Eaters of the dead

Crawling in a wood in broad daylight, two Arion slugs approach a lucky meal: a dead conspecific. Many snails and slugs are saprophagic, i.e. feed on decaying matter and dead animals. And some of them, like Arion slugs, won’t hesitate to eat dead snails or slugs of their own kind.

Cannibalism in some form or another is not infrequent among gastropods: several snails (including Pomacea bridgesii and other common aquarium snails) will feed on the remains of dead conspecifics, and sibling cannibalism has been observed among hatchlings (e.g. newborns of the common garden snail, Cornu aspersum, will sometimes eat the other eggs that haven’t hatched yet). Few species, however, hunt live individuals of their same species: Schizoglossa novoseelandica being an example. By contrast, despite being known as “cannibal snail”, Euglandina rosea (rosy wolfsnail) will rarely prey upon individuals of the same species.

GLOSSARY

Intraspecific predation: from Latin intra “within”, predation within the same species = cannibalism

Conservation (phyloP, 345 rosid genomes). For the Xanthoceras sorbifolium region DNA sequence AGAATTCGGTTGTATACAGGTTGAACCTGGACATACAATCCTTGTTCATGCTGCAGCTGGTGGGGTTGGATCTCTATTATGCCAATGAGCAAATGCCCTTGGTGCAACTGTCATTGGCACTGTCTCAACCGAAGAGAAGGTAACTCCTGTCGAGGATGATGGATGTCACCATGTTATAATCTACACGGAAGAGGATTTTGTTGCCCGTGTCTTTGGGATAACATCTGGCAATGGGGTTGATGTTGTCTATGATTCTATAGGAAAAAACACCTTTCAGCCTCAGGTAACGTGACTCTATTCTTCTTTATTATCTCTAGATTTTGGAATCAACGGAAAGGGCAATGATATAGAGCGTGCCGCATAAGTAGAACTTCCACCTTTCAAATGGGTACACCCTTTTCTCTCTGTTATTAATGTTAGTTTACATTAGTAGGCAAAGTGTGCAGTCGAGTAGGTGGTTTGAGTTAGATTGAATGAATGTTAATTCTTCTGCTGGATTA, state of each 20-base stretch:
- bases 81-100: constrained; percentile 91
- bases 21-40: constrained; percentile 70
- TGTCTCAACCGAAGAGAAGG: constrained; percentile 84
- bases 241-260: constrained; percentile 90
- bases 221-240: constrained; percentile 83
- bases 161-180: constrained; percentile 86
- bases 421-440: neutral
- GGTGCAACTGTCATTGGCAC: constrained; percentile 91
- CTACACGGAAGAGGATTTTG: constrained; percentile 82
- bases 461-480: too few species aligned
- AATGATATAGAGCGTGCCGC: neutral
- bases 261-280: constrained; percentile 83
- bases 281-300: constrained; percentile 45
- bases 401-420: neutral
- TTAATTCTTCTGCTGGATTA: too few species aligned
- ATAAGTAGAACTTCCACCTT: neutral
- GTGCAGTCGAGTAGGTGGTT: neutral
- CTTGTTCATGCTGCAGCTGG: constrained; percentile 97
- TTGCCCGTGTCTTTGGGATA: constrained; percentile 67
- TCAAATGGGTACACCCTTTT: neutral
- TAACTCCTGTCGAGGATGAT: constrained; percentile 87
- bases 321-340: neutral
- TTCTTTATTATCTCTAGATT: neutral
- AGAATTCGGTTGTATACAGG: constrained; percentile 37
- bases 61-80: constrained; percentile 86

Adelphophagy: from Ancient Greek ἀδελφός (adelphos) "brother" & φάγος (phagos) "eater" = sibling cannibalism

Literature:

Advertisements

Polynesian tree snails – saved from oblivion?

Extinct in the wild in its native French Polynesia, Partula faba, a small tree snail, is being given a second chance at Bristol Zoo Gardens, where the last 88 surviving specimens are being nurtured and cared for in an attempt to save the species through conservation breeding.

Newborn Partula faba:15 snails hatched in April 2010 at Bristol Zoo Gardens
(Photo credit: Jenny Spencer)

Double disaster: in the 70s Achatina fulica, a highly prolific species of giant African land snails, was introduced into French Polynesia as a source of food but soon turned into a pest. To keep the highly invasive Achatina under control, a predator snail, Euglandina rosea (rosey wolfsnail) was introduced into the islands. Euglandina however disregarded Achatina and instead devoured local species into oblivion.

According to the IUCN Red List of Threatened Species, of the many Partula species endemic to the islands, by 2009 , 13 were critically endangered, 11 extinct in the wild and 51 extinct (including Partula affinis, P. auriculata, P. bilineata, Partula candida, P. citrina, P. dolichostoma, P. turgida, P. umbilicata and more).

Blog Stats

  • 141,351 hits
%d bloggers like this: